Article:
This returns an array: The 1st element is the number of ports. The rest is a list of users who are currently online.

      ($ports,@people) = $foo->portusage;
      print "There are $ports total ports.\n";
      print "There are ", scalar(@people), "people online.\n";
      print "They are: @people\n";

      ($ports,@people) = $foo->portusage;
      print "Ports free: ", $ports - scalar(@people), "\n";
      print "Ports used: ", scalar(@people), "\n";
      print "Ports total: ", $ports, "\n";

This returns a hash with the key of each item being a username. The value of each item is an array of the ports that that username is currently using. This provides some information that a simple usergrep() lacks.

      %userports = $foo->userports;
      foreach $user (keys(%userports)) {
        foreach $port (@{$userports{$user}}) {
             print "User: $user is on $port\n";

Takes a bytelimit as an argument and then checks each port's out-octets count. If the out octet count is higher than the bytelimit, the interface and its counters are reset. This is useful to stop RADIUS counters from wrapping, since a 32-bit signed integer wraps into negative at about 2 gig.

      # kills users with outoctets of over about 2 gig


These are some examples of how you could use this module. Full-fledged applications based on the RAS:: family of modules will be made available at CPAN at the same place as this module. Also, check out the file included in this distribution for some sample code.

### - Prints a summary of port usage on a bank of modems

   use RAS::AS5200;
   $used = $total = 0;
   foreach ('','') {
      $foo = new RAS::AS5200(
         hostname => $_,
         login => '!root',
         password => 'mysecret'

      local($ports,@ports) = $foo->portusage;
      $total += $ports;
      $used += scalar(@ports);
   print "$used out of $total ports are in use.\n";

### - Finds a user on a bank of modems

   ($username) = @ARGV;
   die "Usage: $0 <username>\nFinds the specified user.\n" unless $username ;

   use RAS::AS5200;
   foreach ('','') {
      $foo = new RAS::AS5200(
         hostname => $_,
         login => '!root',
         password => 'mysecret'

      @ports = $foo->usergrep($username);
      (@ports) && print "Found user $username on $_ ports @ports\n";

### - Kick a user off a bank of modems. Makes a great cron job. ;)

   ($username) = @ARGV;
   die "Usage: $0 <username>\nDisconnects the specified user.\n" unless $username ;

   use RAS::AS5200;
   foreach ('','') {
      $foo = new RAS::AS5200(
         hostname => $_,
         login => '!root',
         password => 'mysecret'

      @ports = $foo->userkill($username);
      (@ports) && print "$_ : Killed ports @ports\n";


A "feature" of the Cisco AS5200 is that only the first 10 characters of login names are displayed. As such, doing a usergrep('johnjjschmidt') would never find the fellow, as the AS5200 truncates the username to 'johnjjschm'.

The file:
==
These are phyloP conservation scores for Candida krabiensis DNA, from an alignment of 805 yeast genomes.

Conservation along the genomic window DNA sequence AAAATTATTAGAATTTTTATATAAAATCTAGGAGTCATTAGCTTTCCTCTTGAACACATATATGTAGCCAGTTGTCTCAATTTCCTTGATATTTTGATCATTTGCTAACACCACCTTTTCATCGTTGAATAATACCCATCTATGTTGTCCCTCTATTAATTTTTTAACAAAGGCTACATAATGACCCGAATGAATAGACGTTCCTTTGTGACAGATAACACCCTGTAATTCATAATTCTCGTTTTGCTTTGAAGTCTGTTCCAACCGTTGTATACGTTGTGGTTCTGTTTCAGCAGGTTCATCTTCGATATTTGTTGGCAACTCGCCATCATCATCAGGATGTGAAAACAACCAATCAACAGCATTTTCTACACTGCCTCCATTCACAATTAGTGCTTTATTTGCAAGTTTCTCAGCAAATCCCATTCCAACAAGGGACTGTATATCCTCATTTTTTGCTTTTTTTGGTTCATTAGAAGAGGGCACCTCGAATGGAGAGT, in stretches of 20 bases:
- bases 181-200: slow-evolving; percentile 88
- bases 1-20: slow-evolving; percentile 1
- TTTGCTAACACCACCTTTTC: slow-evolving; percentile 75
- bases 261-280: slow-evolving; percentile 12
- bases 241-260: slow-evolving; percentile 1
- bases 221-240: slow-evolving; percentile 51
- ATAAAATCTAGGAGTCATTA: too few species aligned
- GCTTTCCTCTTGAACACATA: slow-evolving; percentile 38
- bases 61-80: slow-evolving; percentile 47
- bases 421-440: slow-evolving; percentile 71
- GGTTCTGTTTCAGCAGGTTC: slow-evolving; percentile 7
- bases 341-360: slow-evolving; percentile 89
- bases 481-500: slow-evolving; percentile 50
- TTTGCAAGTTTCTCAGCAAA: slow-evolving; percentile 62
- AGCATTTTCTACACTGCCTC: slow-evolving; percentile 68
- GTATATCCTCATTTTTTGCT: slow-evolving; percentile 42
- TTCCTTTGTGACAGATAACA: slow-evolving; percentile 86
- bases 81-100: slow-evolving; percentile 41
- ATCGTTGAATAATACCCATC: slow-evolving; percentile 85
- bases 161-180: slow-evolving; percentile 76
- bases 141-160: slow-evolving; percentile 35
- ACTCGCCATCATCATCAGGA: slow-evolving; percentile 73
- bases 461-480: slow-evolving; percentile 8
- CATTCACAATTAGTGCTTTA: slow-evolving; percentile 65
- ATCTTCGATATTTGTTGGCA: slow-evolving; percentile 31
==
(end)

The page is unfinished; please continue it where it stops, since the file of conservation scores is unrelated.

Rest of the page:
To work around this, you may set the "truncateusernames" flag in your constructor (see above). This will cause user-matching functions such as usergrep and userkill to internally truncate usernames to 10 characters for matching purposes. This means that usergrep('johnjjschmidt') would internally be treated as usergrep('johnjjschm') so that it would match.

So, you have your choice of two evils. If you don't enable username truncation, you'll miss users with login names over 10 characters in length. If you enable it, you could accidentally userkill user 'johnjjschm' when you meant to kill 'johnjjschmidt'. Sorry - Cisco screwed up and we get to suffer for it.


The set of functions supplied is a bit bare but is growing. If you write a useful function, or if you need a specific function added, please let me know and I'd be glad to check it out on an in-my-free-time basis.

There are no known bugs. There are likely a lot of unexpected features, though. If you find any, PLEASE let me know.

This module has been tested with an AS5300 with some degree of success. Last I heard, the userports() function didn't work properly on the AS5300.


1.04 Fixed some small typos.

1.03 Added the userports() and killexcessoutoctets() methods. Added better prompt support (YAY!). Made error messages more useful. Made the module work with or without a login prompt, as older IOS (11.2 specifically) doesn't require a login name, only a password.

1.02 Cleaned up the code substantially. Fixed a "bug" that truncated usernames at 8 characters. Added the "truncateusernames" option. Tested the userkill() function on ISDN clients - works.

1.01 Improved the error handling a tad. Touched up the docs.

1.00 First released version of RAS::AS5200.


RAS::AS5200 uses the Net::Telnet module by Jay Rogers <> - thank you, Jay!

Gregor Mosheh <> wrote RAS::AS5200 and left some significant problems in it, especially the prompt handling.

Luke Robins <> worked on the prompt handling and apprised me that later IOSes need different login/password procedures, and he also wrote the userports() and killexcessoutoctets() methods.

Todd Caine <> helped out substantially with the prompt handling, as well.

Thank you very much, Luke and Robin, for fixing the most annoying bugs in RAS::AS5200!

The maintainer of RAS::AS5200 is Gregor Mosheh, at the address above.


Where would we be if Larry Wall were tight-fisted with PERL itself? For God's sake, it's PERL code. It's free!

This software is hereby released into the Public Domain, where it may be freely distributed, modified, plagiarized, used, abused, and deleted without regard for the original author.

Bug reports and feature requests will be handled ASAP, but without guarantee. The warranty is the same as for most freeware: It Works For Me, Your Mileage May Vary.